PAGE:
On Wednesday morning we heard the remaining Delegate Reports and then had some discussions on Conference topics. We discussed the pros and cons of having National Auditions and the OCSM reps were split on whether they are a good idea.
After lunch we heard reports from ROPA, RMA and TMA. First we heard from Carla Lehmeier, president of the Regional Orchestra Players Association(ROPA). ROPA just had its 30th anniversary conference this summer in Pasedena. Their theme was “creative change through creative channels”. The anniversary gave the musicians an opportunity to examine the prime reasons for ROPA’s existence, which is to promote unionism, advocate for our industry and to develop new resources and update existing ones. Some of their break-out sessions talked about pit safety, “music care” how we get legal protection for ill and injured musicians, and the importance of using the power of social media. Her closing comments were about “focusing on our voice”. We as musicians need to stop underestimating the power of our music. We then heard from Marc Sazer from the Recording Musicians Association (RMA). He mentioned the negotiations with the film and entertainment electronic media. They have also started a campaign called “Listen Up” to hold film and entertainment companies accountable when they take our tax dollars but hire the musicians from outside North America. They are trying to work side by side with political entities to turn tax dollars into employment for musicians. They are targeting the company Lionsgate to sign on to the RMA agreement. The Theatre Musicians Association (TMA) report from Tom Mendel was read by Bob as Tom was unable to be there. They have chartered two new chapters and have moved to a delegate system. They have on their website the comparative data for Theatre collective bargaining agreements. He also mentioned wanting to strengthen the relationship between the TMA and the players conferences.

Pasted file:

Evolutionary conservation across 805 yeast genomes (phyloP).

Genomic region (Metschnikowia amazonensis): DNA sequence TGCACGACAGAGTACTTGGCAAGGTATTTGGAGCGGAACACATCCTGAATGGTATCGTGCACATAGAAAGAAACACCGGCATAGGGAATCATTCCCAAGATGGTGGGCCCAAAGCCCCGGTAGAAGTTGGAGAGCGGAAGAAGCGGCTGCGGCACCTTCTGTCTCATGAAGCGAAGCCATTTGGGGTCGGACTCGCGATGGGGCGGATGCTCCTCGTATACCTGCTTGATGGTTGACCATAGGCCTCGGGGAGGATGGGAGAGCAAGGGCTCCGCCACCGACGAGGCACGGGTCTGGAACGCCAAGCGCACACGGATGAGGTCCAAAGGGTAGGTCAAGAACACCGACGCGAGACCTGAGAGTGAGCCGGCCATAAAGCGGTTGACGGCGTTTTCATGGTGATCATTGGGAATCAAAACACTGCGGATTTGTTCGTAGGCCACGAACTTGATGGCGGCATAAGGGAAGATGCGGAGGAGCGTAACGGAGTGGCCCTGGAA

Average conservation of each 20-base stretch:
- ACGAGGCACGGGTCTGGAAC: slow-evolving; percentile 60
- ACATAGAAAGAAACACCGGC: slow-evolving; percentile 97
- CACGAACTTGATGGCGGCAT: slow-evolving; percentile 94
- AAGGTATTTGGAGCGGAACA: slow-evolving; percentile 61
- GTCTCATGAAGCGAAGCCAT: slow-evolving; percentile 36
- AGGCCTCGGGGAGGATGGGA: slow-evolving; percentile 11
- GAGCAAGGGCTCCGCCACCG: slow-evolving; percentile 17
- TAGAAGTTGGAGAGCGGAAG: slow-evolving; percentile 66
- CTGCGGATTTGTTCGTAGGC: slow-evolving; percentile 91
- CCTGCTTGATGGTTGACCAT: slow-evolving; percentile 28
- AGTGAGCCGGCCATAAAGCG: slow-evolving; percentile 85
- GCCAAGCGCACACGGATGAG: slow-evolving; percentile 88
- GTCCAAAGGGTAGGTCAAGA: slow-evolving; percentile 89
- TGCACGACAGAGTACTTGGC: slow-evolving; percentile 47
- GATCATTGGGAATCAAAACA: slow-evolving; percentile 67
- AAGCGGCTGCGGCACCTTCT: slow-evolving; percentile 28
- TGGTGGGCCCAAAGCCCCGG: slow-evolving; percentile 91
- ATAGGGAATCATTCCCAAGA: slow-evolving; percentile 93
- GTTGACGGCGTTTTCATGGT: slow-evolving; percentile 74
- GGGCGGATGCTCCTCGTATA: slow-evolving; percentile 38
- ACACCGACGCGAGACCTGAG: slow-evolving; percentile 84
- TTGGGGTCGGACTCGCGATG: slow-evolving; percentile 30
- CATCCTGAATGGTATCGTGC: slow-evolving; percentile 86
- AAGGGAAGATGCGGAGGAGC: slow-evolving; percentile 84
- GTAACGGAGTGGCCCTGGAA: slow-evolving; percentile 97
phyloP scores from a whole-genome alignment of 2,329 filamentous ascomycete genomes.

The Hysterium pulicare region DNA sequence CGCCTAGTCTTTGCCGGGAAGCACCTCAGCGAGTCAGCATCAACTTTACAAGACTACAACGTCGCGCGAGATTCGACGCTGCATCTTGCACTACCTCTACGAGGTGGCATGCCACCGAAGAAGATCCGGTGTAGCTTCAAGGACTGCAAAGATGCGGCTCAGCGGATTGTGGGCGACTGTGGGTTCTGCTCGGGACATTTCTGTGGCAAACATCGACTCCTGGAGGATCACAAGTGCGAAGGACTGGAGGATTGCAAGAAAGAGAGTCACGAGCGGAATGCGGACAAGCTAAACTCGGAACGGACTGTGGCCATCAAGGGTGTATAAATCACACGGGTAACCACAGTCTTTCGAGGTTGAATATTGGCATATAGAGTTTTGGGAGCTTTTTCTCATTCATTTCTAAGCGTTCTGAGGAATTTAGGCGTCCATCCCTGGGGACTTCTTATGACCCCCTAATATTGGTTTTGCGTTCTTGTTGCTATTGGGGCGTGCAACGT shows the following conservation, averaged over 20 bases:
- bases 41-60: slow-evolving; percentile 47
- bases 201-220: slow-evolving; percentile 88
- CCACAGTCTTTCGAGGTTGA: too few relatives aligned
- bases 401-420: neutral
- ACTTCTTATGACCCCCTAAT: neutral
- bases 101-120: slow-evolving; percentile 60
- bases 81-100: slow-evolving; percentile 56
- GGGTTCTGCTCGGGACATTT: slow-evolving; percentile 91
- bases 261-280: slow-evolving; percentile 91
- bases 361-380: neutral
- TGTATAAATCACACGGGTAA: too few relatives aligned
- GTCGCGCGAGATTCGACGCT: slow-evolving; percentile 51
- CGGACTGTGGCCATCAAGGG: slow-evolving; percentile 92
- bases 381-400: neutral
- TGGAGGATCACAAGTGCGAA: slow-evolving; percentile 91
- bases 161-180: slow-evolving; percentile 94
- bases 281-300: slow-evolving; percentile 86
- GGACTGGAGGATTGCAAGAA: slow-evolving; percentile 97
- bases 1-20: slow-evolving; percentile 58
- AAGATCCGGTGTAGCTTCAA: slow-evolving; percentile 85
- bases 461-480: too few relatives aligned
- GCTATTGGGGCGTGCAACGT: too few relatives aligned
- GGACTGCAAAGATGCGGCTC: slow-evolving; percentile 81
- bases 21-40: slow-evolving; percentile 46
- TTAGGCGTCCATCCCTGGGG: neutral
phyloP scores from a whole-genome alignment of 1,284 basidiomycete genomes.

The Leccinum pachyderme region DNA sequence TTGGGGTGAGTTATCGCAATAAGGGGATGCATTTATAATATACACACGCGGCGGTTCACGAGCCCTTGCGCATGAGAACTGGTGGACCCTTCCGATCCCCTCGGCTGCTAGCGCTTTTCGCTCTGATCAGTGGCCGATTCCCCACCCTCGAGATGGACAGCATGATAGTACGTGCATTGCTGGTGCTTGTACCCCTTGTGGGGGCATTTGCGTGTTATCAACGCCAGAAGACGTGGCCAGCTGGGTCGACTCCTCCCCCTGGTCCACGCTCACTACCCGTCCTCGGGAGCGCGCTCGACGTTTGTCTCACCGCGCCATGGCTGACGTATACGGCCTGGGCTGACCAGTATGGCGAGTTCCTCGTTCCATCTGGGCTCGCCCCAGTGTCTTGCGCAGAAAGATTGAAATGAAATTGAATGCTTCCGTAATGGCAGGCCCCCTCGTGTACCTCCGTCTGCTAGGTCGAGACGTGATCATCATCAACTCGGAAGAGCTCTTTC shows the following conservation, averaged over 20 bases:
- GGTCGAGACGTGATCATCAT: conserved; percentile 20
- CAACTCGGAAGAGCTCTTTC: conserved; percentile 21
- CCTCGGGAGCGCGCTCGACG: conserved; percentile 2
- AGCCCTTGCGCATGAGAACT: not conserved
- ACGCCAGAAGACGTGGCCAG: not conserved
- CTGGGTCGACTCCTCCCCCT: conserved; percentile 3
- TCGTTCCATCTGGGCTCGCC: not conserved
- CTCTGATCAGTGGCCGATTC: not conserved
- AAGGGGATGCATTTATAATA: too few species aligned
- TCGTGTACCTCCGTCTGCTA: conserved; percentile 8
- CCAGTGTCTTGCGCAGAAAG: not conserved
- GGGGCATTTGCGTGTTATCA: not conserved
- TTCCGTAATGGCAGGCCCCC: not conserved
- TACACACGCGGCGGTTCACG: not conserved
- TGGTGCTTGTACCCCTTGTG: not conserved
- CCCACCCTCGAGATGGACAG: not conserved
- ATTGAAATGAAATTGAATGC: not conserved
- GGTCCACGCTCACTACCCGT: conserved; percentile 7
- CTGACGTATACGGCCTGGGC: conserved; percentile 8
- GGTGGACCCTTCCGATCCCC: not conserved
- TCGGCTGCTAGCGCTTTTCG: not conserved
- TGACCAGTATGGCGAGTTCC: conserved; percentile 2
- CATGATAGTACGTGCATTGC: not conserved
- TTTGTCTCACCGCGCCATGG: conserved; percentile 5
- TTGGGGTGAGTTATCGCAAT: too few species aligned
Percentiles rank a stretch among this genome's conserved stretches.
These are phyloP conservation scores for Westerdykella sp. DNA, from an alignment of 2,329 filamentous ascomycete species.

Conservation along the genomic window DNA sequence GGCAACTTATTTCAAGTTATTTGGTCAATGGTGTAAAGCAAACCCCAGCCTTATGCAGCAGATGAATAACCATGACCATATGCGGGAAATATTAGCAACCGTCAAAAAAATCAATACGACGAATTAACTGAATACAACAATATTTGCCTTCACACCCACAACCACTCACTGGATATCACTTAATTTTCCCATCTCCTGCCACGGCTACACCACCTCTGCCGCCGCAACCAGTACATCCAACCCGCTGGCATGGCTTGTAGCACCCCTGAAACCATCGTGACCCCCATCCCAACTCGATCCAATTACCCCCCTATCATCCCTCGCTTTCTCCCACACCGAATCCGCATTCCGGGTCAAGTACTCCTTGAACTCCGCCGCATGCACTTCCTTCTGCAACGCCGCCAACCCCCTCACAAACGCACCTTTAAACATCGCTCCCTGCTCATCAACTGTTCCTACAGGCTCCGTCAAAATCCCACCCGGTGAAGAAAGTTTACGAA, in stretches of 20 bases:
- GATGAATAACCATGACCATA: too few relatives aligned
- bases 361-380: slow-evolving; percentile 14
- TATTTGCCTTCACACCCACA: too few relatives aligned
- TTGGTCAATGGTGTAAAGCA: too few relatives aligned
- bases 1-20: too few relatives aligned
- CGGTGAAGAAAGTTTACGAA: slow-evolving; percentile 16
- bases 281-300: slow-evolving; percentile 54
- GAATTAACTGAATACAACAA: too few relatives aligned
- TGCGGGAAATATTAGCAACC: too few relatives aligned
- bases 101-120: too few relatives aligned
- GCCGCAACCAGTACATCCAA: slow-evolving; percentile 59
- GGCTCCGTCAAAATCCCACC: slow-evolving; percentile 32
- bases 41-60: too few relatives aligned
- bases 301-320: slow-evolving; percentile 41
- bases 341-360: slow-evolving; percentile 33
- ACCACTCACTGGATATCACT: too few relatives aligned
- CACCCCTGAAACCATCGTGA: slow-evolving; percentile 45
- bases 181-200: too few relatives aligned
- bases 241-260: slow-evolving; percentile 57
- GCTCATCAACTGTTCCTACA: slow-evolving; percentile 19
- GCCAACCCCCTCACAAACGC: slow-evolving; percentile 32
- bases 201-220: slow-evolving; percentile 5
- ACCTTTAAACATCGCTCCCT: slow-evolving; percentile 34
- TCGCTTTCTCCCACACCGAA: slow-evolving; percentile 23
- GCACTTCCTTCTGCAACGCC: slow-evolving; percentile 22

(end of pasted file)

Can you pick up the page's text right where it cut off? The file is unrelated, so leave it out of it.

Next we heard from Sam Folio, Secretary-Treasurer of the American Federation of Musicians (AFM). He talked about fighting for health care in the U.S. and mentioned how lucky we are in Canada. They are also interested in taking care of extra musicians as well. They have negotiated agreements for jingles with the Entertainment Arts and are just waiting ratification. He closed with a comment about how “we can’t let our problems be us.” We need to come together. Then we heard from Allan Willaert, Vice-President from Canada of the AFM. There were two difficult issues that the Canadian Federation of Musicians (CFM) faced this year. The first was an ongoing issue in Quebec where the musicians have conducted a referendum to disaffiliate from the CFM. They voted 53% for leaving. They want more autonomy. The second issue was in Vancouver. The local was placed into trusteeship last year and the board was removed from office. The AFM believed their agreement with the VFO was not in the best interest of the AFM. They were waiting for a resolution from the BC courts. The CFM has also been involved in negotiations with the CBC for two and a half years. In this agreement the internet is now a third broadcast platform. The agreement is in the final editing stage. Other things they are working on are, the Fairness Work Legislation with the Canadian Labour Conference, agreements with the National film board and for jingles. They are also going after Rogers for agreements regarding new work Rogers is entering into. They are also looking at overhauling copyright laws when they come due in 2017.